Clean Power Plan

Bracewell's Holmstead says SCOTUS stay request a long shot but warranted

As states work behind the scenes to craft compliance strategies for U.S. EPA's Clean Power Plan, legal action against the rule is now front and center. Is the latest move by petitioners requesting the Supreme Court consider a stay of the rule a long shot? During today's OnPoint, Jeff Holmstead, a partner at Bracewell and a former assistant administrator for air and radiation at EPA, discusses the outlook for legal proceedings on the rule and explains why he believes carbon trading makes the rule more economically viable.

Transcript

Monica Trauzzi: Hello, and welcome to OnPoint. I'm Monica Trauzzi. With me today is Jeff Holmstead, a partner at Bracewell & Giuliani and a former assistant administrator for air and radiation at EPA. Jeff, it's nice to have you back on the show.

Jeff Holmstead: Thanks, my pleasure.

Monica Trauzzi: So, Jeff, as states work behind the scenes to create Clean Power Plan compliance mechanisms, legal action against the rule is now front and center. The D.C. Circuit has ruled against a request for a stay on the rule, and most stakeholders were not surprised by this, but what has come as a bit of a surprise to some is this escalation request to the Supreme Court. Is the latest move a long shot?

Jeff Holmstead: Yes. It would be very unusual for the Supreme Court to grant the stay, but the Clean Power Plan is pretty remarkable and EPA is asserting authority that goes way beyond what they've ever done before, so I think there is a chance that the Supreme Court will step in because you have to remember, the Supreme Court in the last two terms has really sent a signal that EPA has overreached with the mercury rule and with the permitting program, so it may be that the Supreme Court is willing to step in and say enough is enough, we're going to put this on hold, but it is a long shot.

Monica Trauzzi: How much of this aggressive legal action, though, is politically motivated and tied to individual political aspirations in the states?

Jeff Holmstead: You know something? I think very little. If you were to be involved in the discussions that are going on with the litigants, people just say look at the Clean Air Act. Just know there's no way that it can possibly authorize EPA to do what it needs to do. So I think the legal officials in 27 states just believe that EPA has gone well beyond its statutory authority. Now, of course there's always political motivations as well, but I think it really is a response to the legal issues that are raised by EPA's assertion of authority.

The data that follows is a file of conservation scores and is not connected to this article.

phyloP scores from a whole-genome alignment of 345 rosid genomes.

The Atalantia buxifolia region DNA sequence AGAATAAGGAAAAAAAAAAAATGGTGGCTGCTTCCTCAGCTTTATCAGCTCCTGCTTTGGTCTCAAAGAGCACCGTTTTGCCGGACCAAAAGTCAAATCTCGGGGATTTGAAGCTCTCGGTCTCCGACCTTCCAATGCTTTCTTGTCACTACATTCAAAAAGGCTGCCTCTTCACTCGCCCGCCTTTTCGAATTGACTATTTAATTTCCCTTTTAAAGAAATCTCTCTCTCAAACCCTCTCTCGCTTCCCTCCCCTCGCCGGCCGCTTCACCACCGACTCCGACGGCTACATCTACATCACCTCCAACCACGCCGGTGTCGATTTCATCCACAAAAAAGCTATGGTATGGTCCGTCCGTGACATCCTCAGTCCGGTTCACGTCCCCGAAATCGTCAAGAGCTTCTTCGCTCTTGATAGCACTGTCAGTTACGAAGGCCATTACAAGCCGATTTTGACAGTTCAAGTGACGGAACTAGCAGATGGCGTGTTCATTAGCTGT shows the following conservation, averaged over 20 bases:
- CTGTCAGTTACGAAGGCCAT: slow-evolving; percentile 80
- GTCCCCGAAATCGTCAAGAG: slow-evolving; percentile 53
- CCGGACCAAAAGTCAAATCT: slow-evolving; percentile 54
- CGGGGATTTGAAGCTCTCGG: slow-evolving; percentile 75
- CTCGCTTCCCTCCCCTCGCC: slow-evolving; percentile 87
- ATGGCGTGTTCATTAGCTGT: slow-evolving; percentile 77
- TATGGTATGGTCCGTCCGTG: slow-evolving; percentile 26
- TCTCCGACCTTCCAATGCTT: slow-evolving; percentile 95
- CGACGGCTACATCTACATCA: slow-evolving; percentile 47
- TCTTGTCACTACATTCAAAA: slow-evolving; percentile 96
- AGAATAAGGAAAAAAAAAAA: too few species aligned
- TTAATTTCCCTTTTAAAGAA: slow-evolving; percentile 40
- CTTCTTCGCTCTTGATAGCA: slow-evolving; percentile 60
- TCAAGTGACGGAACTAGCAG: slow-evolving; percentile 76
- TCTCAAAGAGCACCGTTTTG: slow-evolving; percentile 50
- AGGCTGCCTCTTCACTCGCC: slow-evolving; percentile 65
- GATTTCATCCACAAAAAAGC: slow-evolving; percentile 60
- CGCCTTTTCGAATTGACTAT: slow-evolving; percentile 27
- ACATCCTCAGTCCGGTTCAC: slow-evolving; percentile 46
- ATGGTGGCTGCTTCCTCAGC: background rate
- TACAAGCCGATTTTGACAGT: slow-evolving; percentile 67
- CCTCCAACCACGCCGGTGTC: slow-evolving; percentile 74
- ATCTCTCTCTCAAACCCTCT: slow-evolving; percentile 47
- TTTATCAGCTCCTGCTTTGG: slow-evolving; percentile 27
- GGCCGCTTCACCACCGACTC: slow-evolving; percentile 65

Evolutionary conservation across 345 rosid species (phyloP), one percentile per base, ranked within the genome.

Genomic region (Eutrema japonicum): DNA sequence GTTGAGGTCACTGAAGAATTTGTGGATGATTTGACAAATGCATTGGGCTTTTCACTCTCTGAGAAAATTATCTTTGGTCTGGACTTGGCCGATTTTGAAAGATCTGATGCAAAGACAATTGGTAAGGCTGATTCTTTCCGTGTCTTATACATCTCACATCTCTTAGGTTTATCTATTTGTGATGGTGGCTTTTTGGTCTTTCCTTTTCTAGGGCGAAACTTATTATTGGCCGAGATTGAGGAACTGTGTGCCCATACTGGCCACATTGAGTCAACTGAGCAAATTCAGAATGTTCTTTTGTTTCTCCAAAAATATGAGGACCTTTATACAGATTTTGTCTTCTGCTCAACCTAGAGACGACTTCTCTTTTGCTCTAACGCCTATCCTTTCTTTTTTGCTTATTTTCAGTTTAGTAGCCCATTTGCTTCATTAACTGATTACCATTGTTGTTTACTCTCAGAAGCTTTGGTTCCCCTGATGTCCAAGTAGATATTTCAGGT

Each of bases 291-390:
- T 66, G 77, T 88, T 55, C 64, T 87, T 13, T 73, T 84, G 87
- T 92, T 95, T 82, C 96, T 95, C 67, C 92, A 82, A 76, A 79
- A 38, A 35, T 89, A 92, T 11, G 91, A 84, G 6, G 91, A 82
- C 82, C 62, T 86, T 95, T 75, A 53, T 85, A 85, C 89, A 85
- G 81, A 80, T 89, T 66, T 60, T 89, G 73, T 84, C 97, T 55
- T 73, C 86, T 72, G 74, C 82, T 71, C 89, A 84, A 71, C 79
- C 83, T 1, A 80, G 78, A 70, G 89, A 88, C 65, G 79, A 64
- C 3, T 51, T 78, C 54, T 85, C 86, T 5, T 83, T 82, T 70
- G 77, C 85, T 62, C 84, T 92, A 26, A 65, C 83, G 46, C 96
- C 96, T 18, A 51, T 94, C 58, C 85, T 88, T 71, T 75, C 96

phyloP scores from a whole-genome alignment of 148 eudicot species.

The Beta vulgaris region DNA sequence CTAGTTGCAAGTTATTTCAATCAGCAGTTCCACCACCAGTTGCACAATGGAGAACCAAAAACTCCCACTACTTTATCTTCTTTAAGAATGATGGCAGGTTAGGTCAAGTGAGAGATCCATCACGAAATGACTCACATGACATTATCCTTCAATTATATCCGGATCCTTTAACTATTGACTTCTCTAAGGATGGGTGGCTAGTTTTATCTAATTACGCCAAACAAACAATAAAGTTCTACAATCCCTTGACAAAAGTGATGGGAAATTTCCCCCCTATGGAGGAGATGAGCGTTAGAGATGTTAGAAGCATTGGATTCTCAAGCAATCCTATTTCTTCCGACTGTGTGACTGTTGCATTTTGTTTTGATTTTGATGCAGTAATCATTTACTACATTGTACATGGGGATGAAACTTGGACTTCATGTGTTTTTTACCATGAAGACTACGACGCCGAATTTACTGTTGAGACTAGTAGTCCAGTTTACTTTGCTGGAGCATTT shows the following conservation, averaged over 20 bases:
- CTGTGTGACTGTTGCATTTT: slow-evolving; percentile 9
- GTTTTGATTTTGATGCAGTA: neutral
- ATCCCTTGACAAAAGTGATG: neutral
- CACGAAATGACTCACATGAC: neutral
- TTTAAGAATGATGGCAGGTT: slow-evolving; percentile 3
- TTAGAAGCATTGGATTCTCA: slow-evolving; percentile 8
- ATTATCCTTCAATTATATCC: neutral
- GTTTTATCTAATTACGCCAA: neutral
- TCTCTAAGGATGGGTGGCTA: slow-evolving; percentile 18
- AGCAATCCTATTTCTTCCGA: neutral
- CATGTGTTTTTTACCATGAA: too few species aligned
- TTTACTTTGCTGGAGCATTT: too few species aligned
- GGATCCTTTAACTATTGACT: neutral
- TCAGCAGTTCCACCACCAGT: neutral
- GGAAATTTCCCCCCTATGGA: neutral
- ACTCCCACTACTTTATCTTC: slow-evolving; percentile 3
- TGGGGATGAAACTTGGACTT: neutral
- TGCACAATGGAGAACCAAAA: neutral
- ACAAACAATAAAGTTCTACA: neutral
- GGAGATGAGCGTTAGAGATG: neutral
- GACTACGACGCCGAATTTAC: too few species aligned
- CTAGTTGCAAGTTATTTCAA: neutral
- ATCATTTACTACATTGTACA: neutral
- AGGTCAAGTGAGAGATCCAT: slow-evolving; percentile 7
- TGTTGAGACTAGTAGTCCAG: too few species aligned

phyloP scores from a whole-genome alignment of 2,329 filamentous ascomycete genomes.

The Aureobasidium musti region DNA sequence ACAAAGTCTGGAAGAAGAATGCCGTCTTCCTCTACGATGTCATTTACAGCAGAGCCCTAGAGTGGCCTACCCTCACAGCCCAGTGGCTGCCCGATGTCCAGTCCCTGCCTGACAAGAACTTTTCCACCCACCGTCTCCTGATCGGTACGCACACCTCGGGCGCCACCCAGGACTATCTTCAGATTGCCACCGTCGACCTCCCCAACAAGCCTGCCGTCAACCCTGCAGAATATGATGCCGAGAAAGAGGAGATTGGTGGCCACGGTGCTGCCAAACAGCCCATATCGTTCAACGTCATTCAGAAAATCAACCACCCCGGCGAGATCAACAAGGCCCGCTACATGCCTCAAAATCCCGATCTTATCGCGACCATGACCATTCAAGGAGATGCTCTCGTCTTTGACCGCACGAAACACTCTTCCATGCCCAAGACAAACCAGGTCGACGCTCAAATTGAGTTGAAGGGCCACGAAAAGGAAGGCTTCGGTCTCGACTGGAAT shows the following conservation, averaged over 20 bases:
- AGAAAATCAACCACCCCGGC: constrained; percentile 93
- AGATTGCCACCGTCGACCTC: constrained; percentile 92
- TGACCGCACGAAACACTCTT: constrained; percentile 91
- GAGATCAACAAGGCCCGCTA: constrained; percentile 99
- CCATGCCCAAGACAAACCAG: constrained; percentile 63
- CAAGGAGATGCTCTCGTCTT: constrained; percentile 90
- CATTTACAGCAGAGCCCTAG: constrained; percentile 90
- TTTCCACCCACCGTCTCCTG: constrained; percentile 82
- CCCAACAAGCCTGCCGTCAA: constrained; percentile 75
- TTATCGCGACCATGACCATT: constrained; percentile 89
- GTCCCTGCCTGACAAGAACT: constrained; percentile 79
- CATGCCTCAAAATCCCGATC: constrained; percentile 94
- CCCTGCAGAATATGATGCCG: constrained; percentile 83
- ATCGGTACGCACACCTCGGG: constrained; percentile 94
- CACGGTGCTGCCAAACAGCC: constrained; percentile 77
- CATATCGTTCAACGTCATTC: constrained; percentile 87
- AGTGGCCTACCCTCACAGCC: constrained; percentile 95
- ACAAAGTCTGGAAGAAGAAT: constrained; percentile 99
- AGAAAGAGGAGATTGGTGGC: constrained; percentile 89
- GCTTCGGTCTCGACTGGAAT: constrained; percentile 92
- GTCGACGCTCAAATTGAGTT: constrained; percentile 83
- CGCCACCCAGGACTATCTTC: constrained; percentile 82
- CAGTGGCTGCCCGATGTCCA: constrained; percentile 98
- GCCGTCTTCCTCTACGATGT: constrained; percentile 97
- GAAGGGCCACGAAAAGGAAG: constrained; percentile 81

Monica Trauzzi: So we now know what the D.C. Circuit panel looks like. We'll be hearing the power plan case. This isn't the panel you were hoping for, is it?

Jeff Holmstead: Well, you know, you're never quite sure what panel you're going to get, and certainly our hope is that the legal issues are clear enough that it really won't matter very much who we get on the panel. You know, we have a little more history with two of the judges. The third judge is a little newer and so people don't really know very much about him, but we're hopeful and confident that even with this panel, the legal issues will be clear enough that the states will prevail.

Monica Trauzzi: So the court has also denied the motion to split certain issues. How complex then does that make the case?

Jeff Holmstead: That is probably, to my mind, the most disappointing thing. This rule creates so many issues that by requiring them all to be briefed at once, it's going to be very difficult, especially for the states. You have to remember that every state got its own individual mandate. It's not like MATS where there was a uniform standard that applied throughout the country, and so there are many states that are wondering how we're really going to present our issues if we have to brief them all at once. So that was disappointing, especially after the CSAPR decision where the Supreme Court said we're going to uphold on the basic legal issues but then, states, you can bring separate as-applied challenges. We were hopeful that the D.C. Circuit would adopt the same approach here, but they haven't.

Monica Trauzzi: So then it does -- does it potentially muddy the waters when it comes to the case?

Jeff Holmstead: I think all the litigants are pretty united around the core legal issues, and so I think those will be presented in any event, and the real challenge now is to see all these what are called programmatic issues, if there's a way to present them without going kind of state by state. So there will definitely be some briefing challenges for both the petitioners and for EPA. You didn't mention that the court actually imposed a very expedited briefing schedule. I mean, it's almost unheard of for a case of this magnitude to be briefed in just a couple of months, oral arguments in June, so things are moving pretty quickly, which is certainly something that the petitioners will ask for.